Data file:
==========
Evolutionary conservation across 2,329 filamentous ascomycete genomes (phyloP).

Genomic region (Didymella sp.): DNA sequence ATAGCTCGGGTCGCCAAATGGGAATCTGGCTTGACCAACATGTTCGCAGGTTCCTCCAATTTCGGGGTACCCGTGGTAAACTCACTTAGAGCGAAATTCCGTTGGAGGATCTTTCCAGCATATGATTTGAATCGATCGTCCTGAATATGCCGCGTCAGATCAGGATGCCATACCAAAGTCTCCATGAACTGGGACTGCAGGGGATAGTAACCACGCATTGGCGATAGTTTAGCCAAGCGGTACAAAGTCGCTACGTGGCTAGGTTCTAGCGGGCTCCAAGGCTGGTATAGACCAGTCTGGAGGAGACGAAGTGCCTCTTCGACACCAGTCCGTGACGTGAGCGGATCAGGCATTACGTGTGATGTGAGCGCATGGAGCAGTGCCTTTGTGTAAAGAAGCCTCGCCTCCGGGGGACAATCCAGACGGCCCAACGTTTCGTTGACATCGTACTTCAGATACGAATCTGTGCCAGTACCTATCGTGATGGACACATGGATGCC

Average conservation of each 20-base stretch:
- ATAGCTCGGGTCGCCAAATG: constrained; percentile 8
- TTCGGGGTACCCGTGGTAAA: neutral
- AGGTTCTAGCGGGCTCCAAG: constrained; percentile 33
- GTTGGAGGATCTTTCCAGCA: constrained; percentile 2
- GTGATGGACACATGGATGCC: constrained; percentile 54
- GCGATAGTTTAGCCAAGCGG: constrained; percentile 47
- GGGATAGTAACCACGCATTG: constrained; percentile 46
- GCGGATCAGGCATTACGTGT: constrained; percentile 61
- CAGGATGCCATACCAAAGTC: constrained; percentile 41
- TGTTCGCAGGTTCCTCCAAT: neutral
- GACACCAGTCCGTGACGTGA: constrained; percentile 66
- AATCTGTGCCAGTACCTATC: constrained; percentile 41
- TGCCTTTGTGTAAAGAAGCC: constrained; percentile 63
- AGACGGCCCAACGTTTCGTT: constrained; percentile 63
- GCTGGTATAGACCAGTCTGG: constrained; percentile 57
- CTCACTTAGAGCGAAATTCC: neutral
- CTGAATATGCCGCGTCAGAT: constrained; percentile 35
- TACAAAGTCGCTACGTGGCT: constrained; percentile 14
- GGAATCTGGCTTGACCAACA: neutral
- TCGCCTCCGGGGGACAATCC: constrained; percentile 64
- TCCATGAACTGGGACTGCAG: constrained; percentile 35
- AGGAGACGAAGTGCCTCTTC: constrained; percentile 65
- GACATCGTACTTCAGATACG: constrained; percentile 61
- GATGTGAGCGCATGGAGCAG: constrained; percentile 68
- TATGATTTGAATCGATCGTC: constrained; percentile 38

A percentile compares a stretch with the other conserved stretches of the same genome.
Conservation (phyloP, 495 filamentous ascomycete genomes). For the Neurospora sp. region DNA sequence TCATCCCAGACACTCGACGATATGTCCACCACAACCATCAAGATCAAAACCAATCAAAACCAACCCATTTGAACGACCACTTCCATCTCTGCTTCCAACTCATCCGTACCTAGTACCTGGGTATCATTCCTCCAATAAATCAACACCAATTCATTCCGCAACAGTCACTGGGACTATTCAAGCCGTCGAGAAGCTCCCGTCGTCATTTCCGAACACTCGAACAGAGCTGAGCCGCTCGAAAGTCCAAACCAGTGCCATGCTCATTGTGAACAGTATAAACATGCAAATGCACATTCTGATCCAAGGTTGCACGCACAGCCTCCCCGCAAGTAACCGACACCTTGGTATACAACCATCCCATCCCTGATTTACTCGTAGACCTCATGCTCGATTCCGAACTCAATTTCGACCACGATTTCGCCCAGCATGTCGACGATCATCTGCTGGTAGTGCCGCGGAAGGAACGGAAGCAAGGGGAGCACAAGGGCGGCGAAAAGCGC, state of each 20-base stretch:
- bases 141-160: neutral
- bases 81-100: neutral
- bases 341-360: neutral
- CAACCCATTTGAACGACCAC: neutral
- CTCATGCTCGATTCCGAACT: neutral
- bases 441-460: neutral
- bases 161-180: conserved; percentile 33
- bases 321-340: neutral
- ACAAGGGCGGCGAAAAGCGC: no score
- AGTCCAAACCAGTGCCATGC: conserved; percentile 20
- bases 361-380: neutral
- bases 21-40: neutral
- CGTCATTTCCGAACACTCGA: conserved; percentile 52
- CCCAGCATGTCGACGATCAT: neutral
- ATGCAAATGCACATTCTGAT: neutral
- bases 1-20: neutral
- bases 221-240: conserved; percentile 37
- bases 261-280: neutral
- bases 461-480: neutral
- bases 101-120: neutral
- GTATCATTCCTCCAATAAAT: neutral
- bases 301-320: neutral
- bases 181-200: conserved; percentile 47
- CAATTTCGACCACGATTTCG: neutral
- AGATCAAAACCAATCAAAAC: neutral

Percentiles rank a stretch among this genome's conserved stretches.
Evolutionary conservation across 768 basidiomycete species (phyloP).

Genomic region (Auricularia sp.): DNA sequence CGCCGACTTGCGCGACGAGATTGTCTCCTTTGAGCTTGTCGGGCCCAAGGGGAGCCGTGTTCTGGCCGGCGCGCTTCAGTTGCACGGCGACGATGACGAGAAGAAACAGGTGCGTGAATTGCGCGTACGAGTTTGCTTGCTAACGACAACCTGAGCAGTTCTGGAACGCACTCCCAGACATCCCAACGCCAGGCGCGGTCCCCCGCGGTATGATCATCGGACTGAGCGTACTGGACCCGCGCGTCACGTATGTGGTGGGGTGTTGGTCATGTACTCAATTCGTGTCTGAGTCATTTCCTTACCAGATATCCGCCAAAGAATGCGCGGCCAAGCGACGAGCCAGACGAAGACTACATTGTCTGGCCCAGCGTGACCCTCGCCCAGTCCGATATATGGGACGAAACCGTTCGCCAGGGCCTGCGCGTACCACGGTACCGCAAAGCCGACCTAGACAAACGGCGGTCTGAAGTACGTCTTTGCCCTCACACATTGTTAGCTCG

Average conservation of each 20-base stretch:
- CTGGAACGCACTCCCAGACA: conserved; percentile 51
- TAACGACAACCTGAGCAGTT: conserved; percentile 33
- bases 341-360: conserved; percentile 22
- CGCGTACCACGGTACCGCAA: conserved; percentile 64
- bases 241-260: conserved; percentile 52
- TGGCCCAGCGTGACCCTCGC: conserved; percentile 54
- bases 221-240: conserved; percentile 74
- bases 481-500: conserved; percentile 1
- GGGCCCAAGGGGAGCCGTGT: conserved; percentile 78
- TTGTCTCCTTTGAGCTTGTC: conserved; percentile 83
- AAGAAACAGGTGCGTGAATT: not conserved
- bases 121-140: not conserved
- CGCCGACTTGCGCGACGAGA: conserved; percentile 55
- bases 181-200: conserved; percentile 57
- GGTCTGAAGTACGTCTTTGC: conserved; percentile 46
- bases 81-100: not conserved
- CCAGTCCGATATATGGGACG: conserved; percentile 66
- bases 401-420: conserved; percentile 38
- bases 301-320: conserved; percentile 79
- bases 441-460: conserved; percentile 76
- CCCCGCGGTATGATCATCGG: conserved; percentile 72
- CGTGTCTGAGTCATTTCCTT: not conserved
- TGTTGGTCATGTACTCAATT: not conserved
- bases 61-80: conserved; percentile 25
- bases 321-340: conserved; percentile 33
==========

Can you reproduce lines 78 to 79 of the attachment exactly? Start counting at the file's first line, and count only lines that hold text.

- bases 301-320: conserved; percentile 79
- bases 441-460: conserved; percentile 76